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Web Science Institute

Can Jazz and AI co-exist?

Published: 7 April 2022
Music

In a special event last month, the Dan Mar-Molinero Jazz Orchestra performed alongside internationally renowned jazz musicians Julian Argüelles (saxophone) and Jasper Høiby (bass) and a very special guest the 'Jazz Transformer Algorithm'. The concert was a collaboration between Dan and Dr Thomas Irvine, Associate Professor in Music, Alan Turing Fellow and a Director of the Web Science Institute. Tom leads the project 'Jazz as Social Machine' at the Alan Turing Institute investigating, from a non-technical perspective, how humans and machines can work together in the field of jazz improvisation, and what this collaboration can tell us about the future of human- machine interaction, AI art—and jazz itself.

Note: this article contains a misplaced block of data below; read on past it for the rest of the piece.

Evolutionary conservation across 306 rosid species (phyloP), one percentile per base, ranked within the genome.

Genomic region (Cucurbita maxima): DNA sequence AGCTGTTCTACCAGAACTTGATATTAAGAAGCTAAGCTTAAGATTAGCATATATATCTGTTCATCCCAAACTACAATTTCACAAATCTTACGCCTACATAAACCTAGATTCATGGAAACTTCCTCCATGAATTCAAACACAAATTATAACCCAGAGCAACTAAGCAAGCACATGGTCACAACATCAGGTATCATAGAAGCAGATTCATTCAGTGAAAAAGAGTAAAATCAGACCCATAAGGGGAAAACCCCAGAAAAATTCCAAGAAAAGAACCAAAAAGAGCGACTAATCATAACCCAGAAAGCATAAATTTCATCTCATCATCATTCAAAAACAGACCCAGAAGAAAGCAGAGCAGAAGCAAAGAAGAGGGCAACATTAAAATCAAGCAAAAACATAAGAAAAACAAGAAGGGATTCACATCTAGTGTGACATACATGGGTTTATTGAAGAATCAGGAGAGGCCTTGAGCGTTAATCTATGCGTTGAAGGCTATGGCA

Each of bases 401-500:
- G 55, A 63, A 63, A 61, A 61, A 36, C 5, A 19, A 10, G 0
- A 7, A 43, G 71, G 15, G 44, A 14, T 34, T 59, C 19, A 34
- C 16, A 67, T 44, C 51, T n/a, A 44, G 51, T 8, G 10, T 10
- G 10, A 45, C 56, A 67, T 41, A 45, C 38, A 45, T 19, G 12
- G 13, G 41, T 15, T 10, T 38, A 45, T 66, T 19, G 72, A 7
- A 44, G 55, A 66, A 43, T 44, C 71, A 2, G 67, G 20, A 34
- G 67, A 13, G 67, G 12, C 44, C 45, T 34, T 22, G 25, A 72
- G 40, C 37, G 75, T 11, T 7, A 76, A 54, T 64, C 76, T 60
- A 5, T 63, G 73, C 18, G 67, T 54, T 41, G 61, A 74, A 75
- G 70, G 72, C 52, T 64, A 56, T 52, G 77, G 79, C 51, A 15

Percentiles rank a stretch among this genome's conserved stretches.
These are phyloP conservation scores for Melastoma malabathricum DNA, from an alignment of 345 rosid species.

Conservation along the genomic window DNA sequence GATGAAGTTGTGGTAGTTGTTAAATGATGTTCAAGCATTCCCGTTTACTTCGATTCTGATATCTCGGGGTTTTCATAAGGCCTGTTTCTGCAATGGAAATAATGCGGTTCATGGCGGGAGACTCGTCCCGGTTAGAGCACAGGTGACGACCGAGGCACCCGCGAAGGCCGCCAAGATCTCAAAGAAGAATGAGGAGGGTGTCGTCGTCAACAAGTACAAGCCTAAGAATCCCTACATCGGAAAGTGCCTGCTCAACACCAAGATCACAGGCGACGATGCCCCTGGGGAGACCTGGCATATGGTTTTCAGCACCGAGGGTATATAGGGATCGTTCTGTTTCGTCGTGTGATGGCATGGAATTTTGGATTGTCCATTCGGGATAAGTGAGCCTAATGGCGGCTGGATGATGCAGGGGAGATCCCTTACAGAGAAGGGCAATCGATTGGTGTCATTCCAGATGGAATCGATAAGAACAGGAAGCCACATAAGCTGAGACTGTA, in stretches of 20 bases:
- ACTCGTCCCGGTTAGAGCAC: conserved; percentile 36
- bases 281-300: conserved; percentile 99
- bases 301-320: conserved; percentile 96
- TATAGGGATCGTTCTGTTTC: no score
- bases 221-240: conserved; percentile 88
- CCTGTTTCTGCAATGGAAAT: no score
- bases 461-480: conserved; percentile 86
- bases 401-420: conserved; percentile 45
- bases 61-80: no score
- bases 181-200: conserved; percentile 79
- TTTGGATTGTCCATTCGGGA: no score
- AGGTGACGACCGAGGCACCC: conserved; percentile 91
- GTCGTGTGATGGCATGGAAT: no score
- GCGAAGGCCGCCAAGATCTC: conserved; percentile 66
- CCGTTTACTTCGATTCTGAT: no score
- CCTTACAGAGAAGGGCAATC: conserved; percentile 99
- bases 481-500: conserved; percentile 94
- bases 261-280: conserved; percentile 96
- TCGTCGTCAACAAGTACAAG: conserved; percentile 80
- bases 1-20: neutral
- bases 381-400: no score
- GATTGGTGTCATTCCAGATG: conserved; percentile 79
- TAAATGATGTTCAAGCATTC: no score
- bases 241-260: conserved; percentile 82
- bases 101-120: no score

Tom , who has taught jazz history at the University of Southampton for 16 years, said “One of the striking things about working with Dan and the Jazz Transformer, is not that the machine is better than the human. Of course it isn’t! But together they can do musical things they can’t do on their own. This project is about how machines pretend to be creative, and it’s particularly interesting from the jazz point-of-view, as jazz presents special challenges: great solos are a combination of on-the-spot improvisation and years of practicing patterns passed down from other musicians. Looking at jazz as a social machine helps us understand this collaborative aspect.” 
 
Before the performance, Tom chaired a roundtable featuring Dame Wendy Hall, Executive Director of the Web Science Institute, Dave de Roure, Professor of e-Research at Oxford and the artists. The discussion included questions about the replacement of human musicians by machines and the difference between human experience and data. 

 

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